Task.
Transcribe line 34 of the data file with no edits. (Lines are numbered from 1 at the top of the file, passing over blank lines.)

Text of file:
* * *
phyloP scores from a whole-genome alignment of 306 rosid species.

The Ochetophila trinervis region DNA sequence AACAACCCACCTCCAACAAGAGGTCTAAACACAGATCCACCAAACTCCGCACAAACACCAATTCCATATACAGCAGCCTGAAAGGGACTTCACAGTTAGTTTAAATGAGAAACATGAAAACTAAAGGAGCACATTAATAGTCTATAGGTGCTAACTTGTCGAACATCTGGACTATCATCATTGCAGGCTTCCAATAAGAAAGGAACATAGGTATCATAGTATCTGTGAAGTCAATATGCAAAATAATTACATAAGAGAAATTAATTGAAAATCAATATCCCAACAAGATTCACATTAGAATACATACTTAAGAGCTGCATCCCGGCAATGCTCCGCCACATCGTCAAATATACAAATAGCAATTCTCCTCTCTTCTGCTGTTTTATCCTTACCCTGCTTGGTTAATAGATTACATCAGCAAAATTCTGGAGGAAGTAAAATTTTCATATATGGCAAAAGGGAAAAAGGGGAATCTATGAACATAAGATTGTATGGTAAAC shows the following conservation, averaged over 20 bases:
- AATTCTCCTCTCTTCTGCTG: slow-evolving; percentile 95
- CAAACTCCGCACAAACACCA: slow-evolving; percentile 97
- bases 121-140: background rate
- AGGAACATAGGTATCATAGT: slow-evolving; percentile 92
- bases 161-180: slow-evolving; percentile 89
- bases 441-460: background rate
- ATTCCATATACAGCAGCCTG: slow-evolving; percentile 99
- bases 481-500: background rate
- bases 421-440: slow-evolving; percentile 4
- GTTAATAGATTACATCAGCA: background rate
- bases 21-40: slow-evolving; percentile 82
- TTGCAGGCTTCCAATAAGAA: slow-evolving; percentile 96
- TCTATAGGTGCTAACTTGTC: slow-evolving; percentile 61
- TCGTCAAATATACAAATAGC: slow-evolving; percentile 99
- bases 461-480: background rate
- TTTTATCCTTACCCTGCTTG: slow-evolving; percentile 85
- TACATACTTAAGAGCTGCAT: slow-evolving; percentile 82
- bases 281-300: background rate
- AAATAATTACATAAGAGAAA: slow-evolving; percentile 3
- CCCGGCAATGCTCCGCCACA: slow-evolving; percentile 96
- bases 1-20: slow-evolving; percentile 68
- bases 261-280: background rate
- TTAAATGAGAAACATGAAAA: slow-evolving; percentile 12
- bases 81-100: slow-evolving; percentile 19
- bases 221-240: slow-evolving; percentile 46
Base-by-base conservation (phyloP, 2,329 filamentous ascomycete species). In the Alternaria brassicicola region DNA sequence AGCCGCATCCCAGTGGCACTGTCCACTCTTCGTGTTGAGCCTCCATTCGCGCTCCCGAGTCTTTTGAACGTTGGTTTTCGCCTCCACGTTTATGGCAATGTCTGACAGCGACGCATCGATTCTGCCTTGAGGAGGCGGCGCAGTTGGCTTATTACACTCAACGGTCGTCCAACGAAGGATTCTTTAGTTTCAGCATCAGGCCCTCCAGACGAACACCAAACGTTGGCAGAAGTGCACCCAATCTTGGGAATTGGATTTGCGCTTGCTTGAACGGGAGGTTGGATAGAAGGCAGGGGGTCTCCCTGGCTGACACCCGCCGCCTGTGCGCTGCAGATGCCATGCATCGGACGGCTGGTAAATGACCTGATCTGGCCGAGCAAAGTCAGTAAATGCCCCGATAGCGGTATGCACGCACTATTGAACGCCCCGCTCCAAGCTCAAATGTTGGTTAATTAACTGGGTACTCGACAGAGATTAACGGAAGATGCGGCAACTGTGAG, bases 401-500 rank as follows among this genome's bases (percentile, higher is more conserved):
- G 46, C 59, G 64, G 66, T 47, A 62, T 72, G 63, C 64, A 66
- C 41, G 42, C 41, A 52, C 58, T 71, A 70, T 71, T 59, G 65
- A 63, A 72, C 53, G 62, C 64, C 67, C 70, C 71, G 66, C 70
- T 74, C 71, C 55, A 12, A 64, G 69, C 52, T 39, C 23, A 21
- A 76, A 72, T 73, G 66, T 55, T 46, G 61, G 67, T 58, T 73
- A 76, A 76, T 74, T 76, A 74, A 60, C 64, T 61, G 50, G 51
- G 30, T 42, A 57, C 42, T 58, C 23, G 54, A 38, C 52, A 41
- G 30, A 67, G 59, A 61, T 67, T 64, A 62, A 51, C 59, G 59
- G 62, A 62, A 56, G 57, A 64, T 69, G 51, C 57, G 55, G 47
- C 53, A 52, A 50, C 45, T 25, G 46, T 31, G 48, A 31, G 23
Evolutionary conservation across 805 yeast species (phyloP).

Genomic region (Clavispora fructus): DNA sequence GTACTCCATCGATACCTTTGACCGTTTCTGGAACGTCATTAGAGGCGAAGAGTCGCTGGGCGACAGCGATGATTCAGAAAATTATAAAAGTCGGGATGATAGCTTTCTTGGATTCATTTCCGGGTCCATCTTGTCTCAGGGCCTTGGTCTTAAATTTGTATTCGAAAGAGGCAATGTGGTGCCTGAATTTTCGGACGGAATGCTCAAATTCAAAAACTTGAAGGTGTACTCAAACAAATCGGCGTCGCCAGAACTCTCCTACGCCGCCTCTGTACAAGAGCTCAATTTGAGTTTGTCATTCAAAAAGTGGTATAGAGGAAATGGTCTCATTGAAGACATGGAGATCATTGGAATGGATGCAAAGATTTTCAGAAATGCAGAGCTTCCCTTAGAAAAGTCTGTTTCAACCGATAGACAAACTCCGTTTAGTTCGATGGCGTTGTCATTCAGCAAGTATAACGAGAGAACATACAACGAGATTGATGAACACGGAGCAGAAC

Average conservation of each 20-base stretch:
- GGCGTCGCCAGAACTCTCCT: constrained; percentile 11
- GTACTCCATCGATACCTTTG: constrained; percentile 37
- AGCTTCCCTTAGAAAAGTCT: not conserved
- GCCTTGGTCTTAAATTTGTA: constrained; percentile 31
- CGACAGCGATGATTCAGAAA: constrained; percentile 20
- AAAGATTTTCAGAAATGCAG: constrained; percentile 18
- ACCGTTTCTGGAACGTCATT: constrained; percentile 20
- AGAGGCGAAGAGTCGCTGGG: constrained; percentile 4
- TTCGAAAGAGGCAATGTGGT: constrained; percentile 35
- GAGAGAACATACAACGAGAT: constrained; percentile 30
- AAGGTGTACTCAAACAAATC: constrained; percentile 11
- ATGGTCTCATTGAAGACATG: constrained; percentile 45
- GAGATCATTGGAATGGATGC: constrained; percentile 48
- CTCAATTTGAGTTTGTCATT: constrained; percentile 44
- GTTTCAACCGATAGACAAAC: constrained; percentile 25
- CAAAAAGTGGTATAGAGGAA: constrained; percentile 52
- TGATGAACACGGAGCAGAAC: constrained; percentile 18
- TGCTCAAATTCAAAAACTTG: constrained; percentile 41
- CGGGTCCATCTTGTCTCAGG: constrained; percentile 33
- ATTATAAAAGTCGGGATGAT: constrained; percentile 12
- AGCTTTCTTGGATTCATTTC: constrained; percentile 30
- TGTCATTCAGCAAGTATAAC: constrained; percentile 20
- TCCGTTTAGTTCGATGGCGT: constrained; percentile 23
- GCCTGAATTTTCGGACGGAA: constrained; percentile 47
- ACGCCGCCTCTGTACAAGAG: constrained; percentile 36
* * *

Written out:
- A 76, A 76, T 74, T 76, A 74, A 60, C 64, T 61, G 50, G 51